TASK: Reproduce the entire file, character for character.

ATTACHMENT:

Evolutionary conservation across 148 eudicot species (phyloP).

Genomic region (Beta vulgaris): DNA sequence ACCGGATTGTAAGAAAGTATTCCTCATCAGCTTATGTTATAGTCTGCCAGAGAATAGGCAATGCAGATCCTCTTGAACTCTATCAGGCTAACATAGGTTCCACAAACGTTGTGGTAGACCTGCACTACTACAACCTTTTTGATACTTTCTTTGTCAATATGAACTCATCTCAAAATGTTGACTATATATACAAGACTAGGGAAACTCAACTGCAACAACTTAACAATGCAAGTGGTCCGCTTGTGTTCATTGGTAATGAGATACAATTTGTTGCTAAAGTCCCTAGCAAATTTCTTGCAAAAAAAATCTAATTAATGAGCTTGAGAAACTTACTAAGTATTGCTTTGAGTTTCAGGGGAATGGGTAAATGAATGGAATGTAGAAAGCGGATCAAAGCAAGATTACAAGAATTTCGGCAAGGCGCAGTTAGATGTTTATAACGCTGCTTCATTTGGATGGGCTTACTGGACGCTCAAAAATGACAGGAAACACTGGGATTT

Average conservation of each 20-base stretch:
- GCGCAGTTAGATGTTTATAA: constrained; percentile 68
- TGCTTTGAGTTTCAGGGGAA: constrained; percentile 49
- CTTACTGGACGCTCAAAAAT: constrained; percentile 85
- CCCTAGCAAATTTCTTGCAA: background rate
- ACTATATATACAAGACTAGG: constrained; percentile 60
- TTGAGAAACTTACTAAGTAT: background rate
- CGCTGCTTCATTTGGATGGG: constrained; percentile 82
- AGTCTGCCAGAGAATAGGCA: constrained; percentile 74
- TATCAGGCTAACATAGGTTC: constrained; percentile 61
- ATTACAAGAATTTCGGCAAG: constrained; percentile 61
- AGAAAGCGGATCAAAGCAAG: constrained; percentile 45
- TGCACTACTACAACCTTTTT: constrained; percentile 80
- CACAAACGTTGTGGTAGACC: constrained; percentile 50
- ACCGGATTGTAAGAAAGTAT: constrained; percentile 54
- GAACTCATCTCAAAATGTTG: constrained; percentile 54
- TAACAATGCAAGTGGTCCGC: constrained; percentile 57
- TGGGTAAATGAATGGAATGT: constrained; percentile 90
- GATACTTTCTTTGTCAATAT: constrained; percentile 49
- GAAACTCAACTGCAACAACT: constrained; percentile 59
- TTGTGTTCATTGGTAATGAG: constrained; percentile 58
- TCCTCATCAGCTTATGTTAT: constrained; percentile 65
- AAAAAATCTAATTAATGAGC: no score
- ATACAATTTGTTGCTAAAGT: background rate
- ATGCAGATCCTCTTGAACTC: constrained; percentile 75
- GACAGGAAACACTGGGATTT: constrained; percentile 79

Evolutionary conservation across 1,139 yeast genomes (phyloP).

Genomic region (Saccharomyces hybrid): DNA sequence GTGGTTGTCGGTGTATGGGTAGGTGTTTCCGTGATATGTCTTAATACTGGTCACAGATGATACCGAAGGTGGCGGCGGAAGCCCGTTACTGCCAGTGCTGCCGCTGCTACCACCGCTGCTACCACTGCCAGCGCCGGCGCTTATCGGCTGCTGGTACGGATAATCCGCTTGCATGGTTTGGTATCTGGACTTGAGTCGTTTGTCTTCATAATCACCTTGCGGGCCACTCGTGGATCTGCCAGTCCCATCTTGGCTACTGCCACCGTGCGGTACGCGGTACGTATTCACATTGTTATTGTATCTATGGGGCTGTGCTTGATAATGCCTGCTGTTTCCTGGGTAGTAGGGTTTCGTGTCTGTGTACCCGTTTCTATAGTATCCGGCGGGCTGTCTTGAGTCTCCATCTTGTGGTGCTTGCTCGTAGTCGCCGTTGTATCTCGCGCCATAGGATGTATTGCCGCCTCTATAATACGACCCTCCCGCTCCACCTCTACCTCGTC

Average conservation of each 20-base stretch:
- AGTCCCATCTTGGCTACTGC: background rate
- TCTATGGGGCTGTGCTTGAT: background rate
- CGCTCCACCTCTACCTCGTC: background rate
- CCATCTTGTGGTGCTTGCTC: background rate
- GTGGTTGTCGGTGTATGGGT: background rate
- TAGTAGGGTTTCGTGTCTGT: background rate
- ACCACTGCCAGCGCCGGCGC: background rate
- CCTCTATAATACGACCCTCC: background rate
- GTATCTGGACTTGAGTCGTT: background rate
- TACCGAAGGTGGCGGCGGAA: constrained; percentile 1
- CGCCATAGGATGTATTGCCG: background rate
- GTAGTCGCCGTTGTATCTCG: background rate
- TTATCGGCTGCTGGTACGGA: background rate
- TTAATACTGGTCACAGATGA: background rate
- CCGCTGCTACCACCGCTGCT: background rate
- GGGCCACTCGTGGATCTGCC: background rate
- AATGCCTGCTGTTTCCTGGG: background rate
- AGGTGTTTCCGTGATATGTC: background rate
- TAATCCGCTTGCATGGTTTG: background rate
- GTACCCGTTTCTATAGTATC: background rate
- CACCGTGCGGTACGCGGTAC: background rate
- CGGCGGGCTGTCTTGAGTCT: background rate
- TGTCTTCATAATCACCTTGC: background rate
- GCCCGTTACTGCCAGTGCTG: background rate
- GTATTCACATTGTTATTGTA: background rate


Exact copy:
Evolutionary conservation across 148 eudicot species (phyloP).

Genomic region (Beta vulgaris): DNA sequence ACCGGATTGTAAGAAAGTATTCCTCATCAGCTTATGTTATAGTCTGCCAGAGAATAGGCAATGCAGATCCTCTTGAACTCTATCAGGCTAACATAGGTTCCACAAACGTTGTGGTAGACCTGCACTACTACAACCTTTTTGATACTTTCTTTGTCAATATGAACTCATCTCAAAATGTTGACTATATATACAAGACTAGGGAAACTCAACTGCAACAACTTAACAATGCAAGTGGTCCGCTTGTGTTCATTGGTAATGAGATACAATTTGTTGCTAAAGTCCCTAGCAAATTTCTTGCAAAAAAAATCTAATTAATGAGCTTGAGAAACTTACTAAGTATTGCTTTGAGTTTCAGGGGAATGGGTAAATGAATGGAATGTAGAAAGCGGATCAAAGCAAGATTACAAGAATTTCGGCAAGGCGCAGTTAGATGTTTATAACGCTGCTTCATTTGGATGGGCTTACTGGACGCTCAAAAATGACAGGAAACACTGGGATTT

Average conservation of each 20-base stretch:
- GCGCAGTTAGATGTTTATAA: constrained; percentile 68
- TGCTTTGAGTTTCAGGGGAA: constrained; percentile 49
- CTTACTGGACGCTCAAAAAT: constrained; percentile 85
- CCCTAGCAAATTTCTTGCAA: background rate
- ACTATATATACAAGACTAGG: constrained; percentile 60
- TTGAGAAACTTACTAAGTAT: background rate
- CGCTGCTTCATTTGGATGGG: constrained; percentile 82
- AGTCTGCCAGAGAATAGGCA: constrained; percentile 74
- TATCAGGCTAACATAGGTTC: constrained; percentile 61
- ATTACAAGAATTTCGGCAAG: constrained; percentile 61
- AGAAAGCGGATCAAAGCAAG: constrained; percentile 45
- TGCACTACTACAACCTTTTT: constrained; percentile 80
- CACAAACGTTGTGGTAGACC: constrained; percentile 50
- ACCGGATTGTAAGAAAGTAT: constrained; percentile 54
- GAACTCATCTCAAAATGTTG: constrained; percentile 54
- TAACAATGCAAGTGGTCCGC: constrained; percentile 57
- TGGGTAAATGAATGGAATGT: constrained; percentile 90
- GATACTTTCTTTGTCAATAT: constrained; percentile 49
- GAAACTCAACTGCAACAACT: constrained; percentile 59
- TTGTGTTCATTGGTAATGAG: constrained; percentile 58
- TCCTCATCAGCTTATGTTAT: constrained; percentile 65
- AAAAAATCTAATTAATGAGC: no score
- ATACAATTTGTTGCTAAAGT: background rate
- ATGCAGATCCTCTTGAACTC: constrained; percentile 75
- GACAGGAAACACTGGGATTT: constrained; percentile 79

Evolutionary conservation across 1,139 yeast genomes (phyloP).

Genomic region (Saccharomyces hybrid): DNA sequence GTGGTTGTCGGTGTATGGGTAGGTGTTTCCGTGATATGTCTTAATACTGGTCACAGATGATACCGAAGGTGGCGGCGGAAGCCCGTTACTGCCAGTGCTGCCGCTGCTACCACCGCTGCTACCACTGCCAGCGCCGGCGCTTATCGGCTGCTGGTACGGATAATCCGCTTGCATGGTTTGGTATCTGGACTTGAGTCGTTTGTCTTCATAATCACCTTGCGGGCCACTCGTGGATCTGCCAGTCCCATCTTGGCTACTGCCACCGTGCGGTACGCGGTACGTATTCACATTGTTATTGTATCTATGGGGCTGTGCTTGATAATGCCTGCTGTTTCCTGGGTAGTAGGGTTTCGTGTCTGTGTACCCGTTTCTATAGTATCCGGCGGGCTGTCTTGAGTCTCCATCTTGTGGTGCTTGCTCGTAGTCGCCGTTGTATCTCGCGCCATAGGATGTATTGCCGCCTCTATAATACGACCCTCCCGCTCCACCTCTACCTCGTC

Average conservation of each 20-base stretch:
- AGTCCCATCTTGGCTACTGC: background rate
- TCTATGGGGCTGTGCTTGAT: background rate
- CGCTCCACCTCTACCTCGTC: background rate
- CCATCTTGTGGTGCTTGCTC: background rate
- GTGGTTGTCGGTGTATGGGT: background rate
- TAGTAGGGTTTCGTGTCTGT: background rate
- ACCACTGCCAGCGCCGGCGC: background rate
- CCTCTATAATACGACCCTCC: background rate
- GTATCTGGACTTGAGTCGTT: background rate
- TACCGAAGGTGGCGGCGGAA: constrained; percentile 1
- CGCCATAGGATGTATTGCCG: background rate
- GTAGTCGCCGTTGTATCTCG: background rate
- TTATCGGCTGCTGGTACGGA: background rate
- TTAATACTGGTCACAGATGA: background rate
- CCGCTGCTACCACCGCTGCT: background rate
- GGGCCACTCGTGGATCTGCC: background rate
- AATGCCTGCTGTTTCCTGGG: background rate
- AGGTGTTTCCGTGATATGTC: background rate
- TAATCCGCTTGCATGGTTTG: background rate
- GTACCCGTTTCTATAGTATC: background rate
- CACCGTGCGGTACGCGGTAC: background rate
- CGGCGGGCTGTCTTGAGTCT: background rate
- TGTCTTCATAATCACCTTGC: background rate
- GCCCGTTACTGCCAGTGCTG: background rate
- GTATTCACATTGTTATTGTA: background rate